The patient sample consisted of 33 Caucasians (27 females; 6 males), aged 16.5–56.0 years (mean age 30.3 years, SD 10.7). They were treated orthodontically by one orthodontist (MA) and underwent DOG of the mandibular anterior alveolar process to correct a skeletal Class II and large overjet with or without incisor crowding from 1998 to 2004. The female patients had a mean age of 30.8 years (16.8–56.0 years, SD 10.9 years) and the male patients 28.3 years (16.5–43.7 years, SD 10.5 years). The surgical procedure was performed by one experienced maxillofacial surgeon (AT); the technique has been published . Patients simultaneously receiving other surgical procedures on the mandible and maxilla, such as genioplasty and bilateral sagittal split osteotomy (BSSO) were excluded. Syndromic or medically compromised patients were excluded.
Ethical approval was admitted by the Ethic Committee of the Kanton Zürich, Switzerland, number 593. All subjects signed a written, informed consent.
Four cephalograms were taken: the first on average 17.0 days before surgery (T1), the second (T2) between days 0 and 12 (mean 6.5 days) after the osteotomy and before any distraction was carried out. The third (T3) cephalogram was taken between days 13 and 92 (mean 24.4 days), and the fourth (T4) between 0.9 and 3.7 years (mean 2.0 years) after distraction of the mandibular anterior alveolar process. The distraction was completed at T3 and the orthodontic treatment at T4. The retention of the lower incisors was achieved with a bonded canine-to-canine retainer. The DOG procedure has been described earlier .
The skeletal tissue changes were evaluated on profile cephalograms taken with the teeth in the intercuspal position, and including a linear enlargement of 1.2%. The cephalograms were taken with the subject standing upright in the natural head position and with relaxed lips. The same X-ray machine and the same settings were used to obtain all cephalograms.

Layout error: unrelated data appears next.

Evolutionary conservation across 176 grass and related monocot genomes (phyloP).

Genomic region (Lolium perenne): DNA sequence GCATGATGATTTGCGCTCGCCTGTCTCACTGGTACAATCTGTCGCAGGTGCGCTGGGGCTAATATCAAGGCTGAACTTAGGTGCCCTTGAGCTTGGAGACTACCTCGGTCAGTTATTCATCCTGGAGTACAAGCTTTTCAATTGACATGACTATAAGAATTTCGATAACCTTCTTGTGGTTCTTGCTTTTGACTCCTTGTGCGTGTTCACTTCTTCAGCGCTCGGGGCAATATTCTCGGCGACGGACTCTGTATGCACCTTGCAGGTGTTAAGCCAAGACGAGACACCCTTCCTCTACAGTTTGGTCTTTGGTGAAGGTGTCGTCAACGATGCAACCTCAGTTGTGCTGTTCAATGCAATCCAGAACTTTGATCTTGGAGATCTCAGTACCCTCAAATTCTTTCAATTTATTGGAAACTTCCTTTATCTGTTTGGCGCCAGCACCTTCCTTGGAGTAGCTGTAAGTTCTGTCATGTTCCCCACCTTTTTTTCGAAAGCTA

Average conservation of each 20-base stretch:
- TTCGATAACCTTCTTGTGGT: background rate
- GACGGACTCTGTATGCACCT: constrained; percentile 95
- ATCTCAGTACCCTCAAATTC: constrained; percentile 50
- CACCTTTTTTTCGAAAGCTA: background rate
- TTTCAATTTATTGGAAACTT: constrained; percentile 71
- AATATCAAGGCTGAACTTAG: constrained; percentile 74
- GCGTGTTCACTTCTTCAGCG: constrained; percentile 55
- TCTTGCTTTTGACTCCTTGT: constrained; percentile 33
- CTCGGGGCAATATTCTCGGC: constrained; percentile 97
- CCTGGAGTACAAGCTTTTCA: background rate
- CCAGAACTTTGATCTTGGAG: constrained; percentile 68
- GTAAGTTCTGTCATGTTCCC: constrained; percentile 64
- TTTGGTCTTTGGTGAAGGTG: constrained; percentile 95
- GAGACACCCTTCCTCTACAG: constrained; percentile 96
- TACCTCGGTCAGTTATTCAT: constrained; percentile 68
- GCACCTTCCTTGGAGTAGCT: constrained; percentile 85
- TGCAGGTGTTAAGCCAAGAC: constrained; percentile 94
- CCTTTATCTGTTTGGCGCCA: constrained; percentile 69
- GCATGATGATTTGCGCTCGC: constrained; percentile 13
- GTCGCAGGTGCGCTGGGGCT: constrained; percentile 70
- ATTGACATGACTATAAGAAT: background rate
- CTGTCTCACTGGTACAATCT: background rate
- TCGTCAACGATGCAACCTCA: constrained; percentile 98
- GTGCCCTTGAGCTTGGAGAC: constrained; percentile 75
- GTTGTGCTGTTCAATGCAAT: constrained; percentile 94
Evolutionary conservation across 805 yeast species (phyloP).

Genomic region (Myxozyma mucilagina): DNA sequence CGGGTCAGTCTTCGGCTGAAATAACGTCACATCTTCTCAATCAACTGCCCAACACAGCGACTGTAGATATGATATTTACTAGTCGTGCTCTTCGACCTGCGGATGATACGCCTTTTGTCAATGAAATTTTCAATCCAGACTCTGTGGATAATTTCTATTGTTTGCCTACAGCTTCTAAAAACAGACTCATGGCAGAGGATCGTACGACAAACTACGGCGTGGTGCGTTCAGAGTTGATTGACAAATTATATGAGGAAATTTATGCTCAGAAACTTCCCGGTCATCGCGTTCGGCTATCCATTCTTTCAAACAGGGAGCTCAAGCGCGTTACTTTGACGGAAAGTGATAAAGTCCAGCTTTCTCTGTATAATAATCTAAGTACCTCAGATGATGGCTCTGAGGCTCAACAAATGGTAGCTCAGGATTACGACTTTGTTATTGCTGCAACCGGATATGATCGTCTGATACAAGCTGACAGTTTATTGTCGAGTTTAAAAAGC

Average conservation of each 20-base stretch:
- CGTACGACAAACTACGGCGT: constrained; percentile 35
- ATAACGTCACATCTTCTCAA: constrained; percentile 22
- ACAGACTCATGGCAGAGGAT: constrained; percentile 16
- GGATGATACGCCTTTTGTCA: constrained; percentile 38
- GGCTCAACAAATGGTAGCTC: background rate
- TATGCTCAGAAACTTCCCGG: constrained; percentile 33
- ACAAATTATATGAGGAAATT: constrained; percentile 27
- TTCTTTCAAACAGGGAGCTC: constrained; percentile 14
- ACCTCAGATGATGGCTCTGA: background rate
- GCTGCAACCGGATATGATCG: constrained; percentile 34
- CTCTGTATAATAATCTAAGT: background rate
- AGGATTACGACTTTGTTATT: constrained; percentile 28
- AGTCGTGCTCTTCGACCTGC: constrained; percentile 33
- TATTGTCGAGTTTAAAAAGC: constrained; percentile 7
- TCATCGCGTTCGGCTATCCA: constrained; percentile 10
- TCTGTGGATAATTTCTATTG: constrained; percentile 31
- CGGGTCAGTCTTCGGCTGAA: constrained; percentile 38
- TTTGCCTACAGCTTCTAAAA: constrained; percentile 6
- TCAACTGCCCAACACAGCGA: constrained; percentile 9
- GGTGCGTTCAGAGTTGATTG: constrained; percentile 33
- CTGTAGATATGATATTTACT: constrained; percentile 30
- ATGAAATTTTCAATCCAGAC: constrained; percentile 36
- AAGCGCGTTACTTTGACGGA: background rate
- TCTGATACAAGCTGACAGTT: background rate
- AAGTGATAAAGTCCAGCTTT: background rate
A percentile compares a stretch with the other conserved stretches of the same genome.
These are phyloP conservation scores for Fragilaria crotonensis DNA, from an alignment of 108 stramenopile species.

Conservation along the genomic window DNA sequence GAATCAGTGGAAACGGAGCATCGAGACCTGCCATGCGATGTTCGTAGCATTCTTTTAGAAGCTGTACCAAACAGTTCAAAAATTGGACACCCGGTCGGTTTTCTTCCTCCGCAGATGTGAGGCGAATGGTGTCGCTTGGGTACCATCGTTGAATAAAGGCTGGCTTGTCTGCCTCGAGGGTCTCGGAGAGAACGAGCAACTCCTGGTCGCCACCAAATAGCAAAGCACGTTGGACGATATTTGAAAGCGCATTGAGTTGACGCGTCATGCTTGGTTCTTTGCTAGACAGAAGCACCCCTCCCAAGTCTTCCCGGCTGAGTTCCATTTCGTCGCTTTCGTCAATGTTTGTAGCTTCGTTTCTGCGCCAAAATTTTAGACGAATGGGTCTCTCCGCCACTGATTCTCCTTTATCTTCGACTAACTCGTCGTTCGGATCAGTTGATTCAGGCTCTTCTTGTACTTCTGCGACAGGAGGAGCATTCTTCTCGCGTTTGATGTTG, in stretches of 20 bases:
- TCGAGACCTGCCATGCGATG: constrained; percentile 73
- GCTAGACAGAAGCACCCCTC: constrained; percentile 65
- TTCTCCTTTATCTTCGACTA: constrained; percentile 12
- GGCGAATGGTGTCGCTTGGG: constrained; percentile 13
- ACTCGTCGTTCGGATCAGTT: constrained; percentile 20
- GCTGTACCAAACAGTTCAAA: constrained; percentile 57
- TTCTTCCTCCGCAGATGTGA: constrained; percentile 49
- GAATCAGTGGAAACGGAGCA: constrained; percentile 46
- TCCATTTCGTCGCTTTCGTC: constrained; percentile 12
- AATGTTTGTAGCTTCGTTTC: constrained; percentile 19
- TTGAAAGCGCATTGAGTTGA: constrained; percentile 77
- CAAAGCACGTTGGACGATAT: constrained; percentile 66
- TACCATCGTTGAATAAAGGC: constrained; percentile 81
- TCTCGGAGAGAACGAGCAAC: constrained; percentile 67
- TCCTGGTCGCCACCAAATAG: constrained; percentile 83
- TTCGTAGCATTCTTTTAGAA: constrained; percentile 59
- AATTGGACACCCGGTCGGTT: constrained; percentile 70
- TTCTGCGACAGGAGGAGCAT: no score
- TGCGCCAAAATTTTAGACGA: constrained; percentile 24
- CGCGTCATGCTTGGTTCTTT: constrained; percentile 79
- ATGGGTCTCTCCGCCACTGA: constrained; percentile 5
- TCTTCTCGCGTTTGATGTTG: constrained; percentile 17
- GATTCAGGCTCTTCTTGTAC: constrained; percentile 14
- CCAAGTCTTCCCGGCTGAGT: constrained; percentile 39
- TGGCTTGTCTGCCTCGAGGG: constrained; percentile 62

The lateral cephalograms of each patient were scanned and evaluated with the program Viewbox 3.1 ® (dHal software, Kifissia, Greece). The conventional cephalometric analysis for T1, T2, T3, and T4 was carried out by one author (CUJ) and included the reference points and lines shown in Fig. 1 . Horizontal ( x values) and vertical ( y values) linear measurements were obtained by superimposing the tracings of the different stages (T2, T3, and T4) on the first radiograph (T1), and the reference lines were transferred to each consecutive tracing. During superimposition, particular attention was given to fitting the tracings of the cribriform plate and the anterior wall of the sella turcica, which undergo minimal remodelling . A template of the outline of the mandible of the preoperative cephalogram (T1) was made to minimize errors for superimposing on subsequent radiographs.
Conventional cephalometric variables and the coordinates of the reference points ( Table 1 ) were calculated by the computer program. The coordinate system had its origin at point S (sella), and its X -axis formed an angle of 7° with the reference line NSL ( Fig. 1 ). Overjet and overbite were calculated from the coordinates of the points Is (incision superior) and Ii (incision inferior).
|Variable||si||Variable||si||Reference point||si (mm)|
|SNA (°)||1.14||IiL–N–point B (°)||1.14||Incision sup.||0.48||0.21|
|SNB (°)||0.82||IiL–N–point B (mm)||0.24||Incision inf.||0.58||0.55|
|ANB (°)||0.48||IiL–A–Pg (°)||1.29||Apex inf.||0.54||0.18|
|NSL/NL (°)||0.86||IiL–A–Pg (mm)||0.49||Point B||0.28||0.45|
|NL/ML′ (°)||0.84||IsL/IiL (°)||1.63||Pogonion||0.37||1.19|